This review is a little early, but you know…I read it early, lol. I had this one picked for week ten of the 2015 Reading Challenge; a mystery or thriller and while trying my best to keep in order, it does get difficult when you have little money and the library doesn’t have the book you need in. So, oops to my bad planning 😉
After spending a good portion of last year pouring through the entirety of Sherlock Holmes (I have this beautiful edition here that my husband bought me for Christmas.), I have started to realize that I enjoy mysteries. I like trying to solve the “who did it” and put the pieces together. I am not always good at it though, and that was made very apparent by Robert Galbraith’s The Cuckoo’s Calling.
So real quick I just want to say/point out that yes, I knew that this was JK Rowling and yes, that did play some on why I picked it. I’m a huge Potterhead and I love the world and characters she created there so of course I would naturally want to check out other books by her. I can’t say I was disappointed.
The Cuckoo’s Calling follows private investigator Cormoran Strike (and his temporary secretary, Robin) as he looks into a closed case of what appears to be a suicide jump by famed model Lula Landry. Her brother, a lawyer named John Bristow, is the one who hires Strike to uncover the truth. There is a plethora of colorful characters Strike has to move through as he works his way through Lula’s last encounters with her friends and family. It is a diverse cast going from close friend and famed designer Guy Some all the way down to impoverished addict Rochelle Onifade.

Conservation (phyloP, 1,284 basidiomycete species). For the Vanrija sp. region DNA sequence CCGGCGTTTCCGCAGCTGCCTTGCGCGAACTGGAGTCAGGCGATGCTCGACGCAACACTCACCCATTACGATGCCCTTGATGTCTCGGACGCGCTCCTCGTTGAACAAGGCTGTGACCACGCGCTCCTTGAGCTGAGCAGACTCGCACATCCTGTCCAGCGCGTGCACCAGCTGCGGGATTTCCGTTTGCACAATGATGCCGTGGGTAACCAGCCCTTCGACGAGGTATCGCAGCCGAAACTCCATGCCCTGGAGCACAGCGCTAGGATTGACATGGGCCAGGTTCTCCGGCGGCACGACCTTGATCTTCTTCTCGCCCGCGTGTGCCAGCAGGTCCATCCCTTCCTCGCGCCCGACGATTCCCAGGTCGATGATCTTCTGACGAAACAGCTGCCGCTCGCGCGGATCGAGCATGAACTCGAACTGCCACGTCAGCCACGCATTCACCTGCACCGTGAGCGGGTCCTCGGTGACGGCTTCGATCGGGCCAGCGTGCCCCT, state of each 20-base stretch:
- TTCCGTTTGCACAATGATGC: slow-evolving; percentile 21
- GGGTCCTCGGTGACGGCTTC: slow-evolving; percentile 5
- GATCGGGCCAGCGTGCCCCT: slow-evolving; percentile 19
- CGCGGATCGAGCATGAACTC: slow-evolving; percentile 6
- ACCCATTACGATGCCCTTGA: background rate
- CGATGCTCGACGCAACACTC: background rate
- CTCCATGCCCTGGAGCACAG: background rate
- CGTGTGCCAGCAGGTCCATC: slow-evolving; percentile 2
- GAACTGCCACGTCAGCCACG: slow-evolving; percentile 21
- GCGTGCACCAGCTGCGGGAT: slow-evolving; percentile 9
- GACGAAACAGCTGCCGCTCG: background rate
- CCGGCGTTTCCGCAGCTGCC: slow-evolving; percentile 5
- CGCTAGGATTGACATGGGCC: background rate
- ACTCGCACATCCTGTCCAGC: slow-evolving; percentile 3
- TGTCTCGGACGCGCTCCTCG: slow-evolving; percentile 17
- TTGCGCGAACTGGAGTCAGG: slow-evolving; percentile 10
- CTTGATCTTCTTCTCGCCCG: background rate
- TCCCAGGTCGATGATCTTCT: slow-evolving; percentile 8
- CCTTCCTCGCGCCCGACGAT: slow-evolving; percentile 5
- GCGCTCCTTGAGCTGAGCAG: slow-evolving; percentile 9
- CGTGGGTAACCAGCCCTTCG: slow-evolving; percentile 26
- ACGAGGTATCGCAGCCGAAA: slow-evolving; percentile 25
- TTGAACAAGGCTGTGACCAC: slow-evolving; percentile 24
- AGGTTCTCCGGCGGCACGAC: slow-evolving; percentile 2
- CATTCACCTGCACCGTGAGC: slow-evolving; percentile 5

Really, it is a great story about an adopted girl of mixed origin trying to find out where she fits in in the world. As you read, Lula takes on an amazing sense of humanness, almost coming off the pages to become a certain type of banner for the real struggle facing people in these circumstances. She was born to a white woman, obviously has a black father, and is adopted and raised in a white home. From interviews with her close friends you can tell Lula is struggling to find her roots and where she belongs.
I think this is something I enjoy about Rowling’s writings, the way she seamlessly melds in societal problems in her works.
But anyways, I digress.
The Cuckoo’s Calling is a great mystery (or ‘crime fiction’ as it is now called) with a great cast and beautiful writing. The ending will leave you surprised. My only complaint was some of the language. I recommend this book to anyone, even those that don’t normally read crime fiction/mysteries. And for people like me who grew up in her fantastical world, this is a great new series by her to continue on with.